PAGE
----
The BBJ is not a 737 that is repainted and fixed up to look like an executive barge, Only about ten percent of the BBJ’s structure and design is in common to the 737 Next Generation, a recent airline iteration. There have been many changes in design for its new role away from the airline world. The BBJ uses much of the same safety architecture as the original Boeings, but with changes to bring it up to snuff for its role as a non-airline aircraft.
Because of its airline heritage and tough design, the BBJ can be operated independent of most ground support anywhere it travels. It has a stairway that folds neatly into the fuselage and an APU (auxiliary power unit) and air conditioning packs that can cool the aircraft even in the hottest parts of the world.
The aircraft has a tremendous amount of baggage capacity. Storage for luggage and cargo is beneath the passenger cabin and is easily accessible for ramp workers to load and unload without having to use ground support equipment to get the job done. Some operators of the BBJ opt for an in-cabin closet that offers passengers in-flight access to their suitcases.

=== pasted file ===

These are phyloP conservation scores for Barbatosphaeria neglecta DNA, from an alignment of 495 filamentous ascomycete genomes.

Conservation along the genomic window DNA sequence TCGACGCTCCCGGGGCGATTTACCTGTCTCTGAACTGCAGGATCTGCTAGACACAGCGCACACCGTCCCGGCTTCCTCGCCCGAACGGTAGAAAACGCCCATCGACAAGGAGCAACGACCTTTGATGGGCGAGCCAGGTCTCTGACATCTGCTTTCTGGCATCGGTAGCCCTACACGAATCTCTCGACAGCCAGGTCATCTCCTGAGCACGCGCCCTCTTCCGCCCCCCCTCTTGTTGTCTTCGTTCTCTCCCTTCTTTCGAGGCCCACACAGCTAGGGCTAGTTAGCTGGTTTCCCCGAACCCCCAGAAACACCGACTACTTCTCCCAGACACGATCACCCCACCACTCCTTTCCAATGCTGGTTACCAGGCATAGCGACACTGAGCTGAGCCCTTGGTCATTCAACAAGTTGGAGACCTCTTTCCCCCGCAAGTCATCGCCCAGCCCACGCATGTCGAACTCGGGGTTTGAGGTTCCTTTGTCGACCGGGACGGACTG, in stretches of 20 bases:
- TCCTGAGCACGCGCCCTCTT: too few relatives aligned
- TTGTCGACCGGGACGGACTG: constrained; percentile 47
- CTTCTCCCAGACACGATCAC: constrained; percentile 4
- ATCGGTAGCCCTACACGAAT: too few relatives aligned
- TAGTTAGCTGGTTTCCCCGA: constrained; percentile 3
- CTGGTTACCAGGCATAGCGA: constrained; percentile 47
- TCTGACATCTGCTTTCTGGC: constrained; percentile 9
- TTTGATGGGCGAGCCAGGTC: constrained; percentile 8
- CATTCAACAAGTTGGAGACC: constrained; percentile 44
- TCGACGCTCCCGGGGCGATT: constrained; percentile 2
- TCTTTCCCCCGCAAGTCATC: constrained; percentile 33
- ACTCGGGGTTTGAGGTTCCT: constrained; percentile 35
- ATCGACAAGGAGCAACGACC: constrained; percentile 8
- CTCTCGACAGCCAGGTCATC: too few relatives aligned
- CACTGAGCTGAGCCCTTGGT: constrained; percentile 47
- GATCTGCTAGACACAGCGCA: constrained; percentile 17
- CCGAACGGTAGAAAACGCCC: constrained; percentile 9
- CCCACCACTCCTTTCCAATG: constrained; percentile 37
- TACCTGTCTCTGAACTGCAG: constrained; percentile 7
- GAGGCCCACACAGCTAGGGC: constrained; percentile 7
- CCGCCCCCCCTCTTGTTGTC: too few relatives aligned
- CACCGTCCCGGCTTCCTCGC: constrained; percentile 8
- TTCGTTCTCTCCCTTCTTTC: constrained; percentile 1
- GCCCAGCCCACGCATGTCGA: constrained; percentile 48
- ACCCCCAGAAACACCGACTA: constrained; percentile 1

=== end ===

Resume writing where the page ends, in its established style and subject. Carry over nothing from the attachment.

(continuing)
This capacity is a huge advantage for international flight operations because it allows for the carriage of spare parts and support gear you might need at arrival.
The max gross weight of 171,000 pounds this aircraft has can be a concern at some airports because of runway and ramp weight restrictions, but these holdbacks won’t be found at most destinations. At some airports its large wingspan is a concern. For example, the BBJ has had trouble getting permission to operate in and out of Aspen Colorado where ramp space is at a premium.
A Pilot’s Airplane
The BBJ is a comfortable place for pilot to work.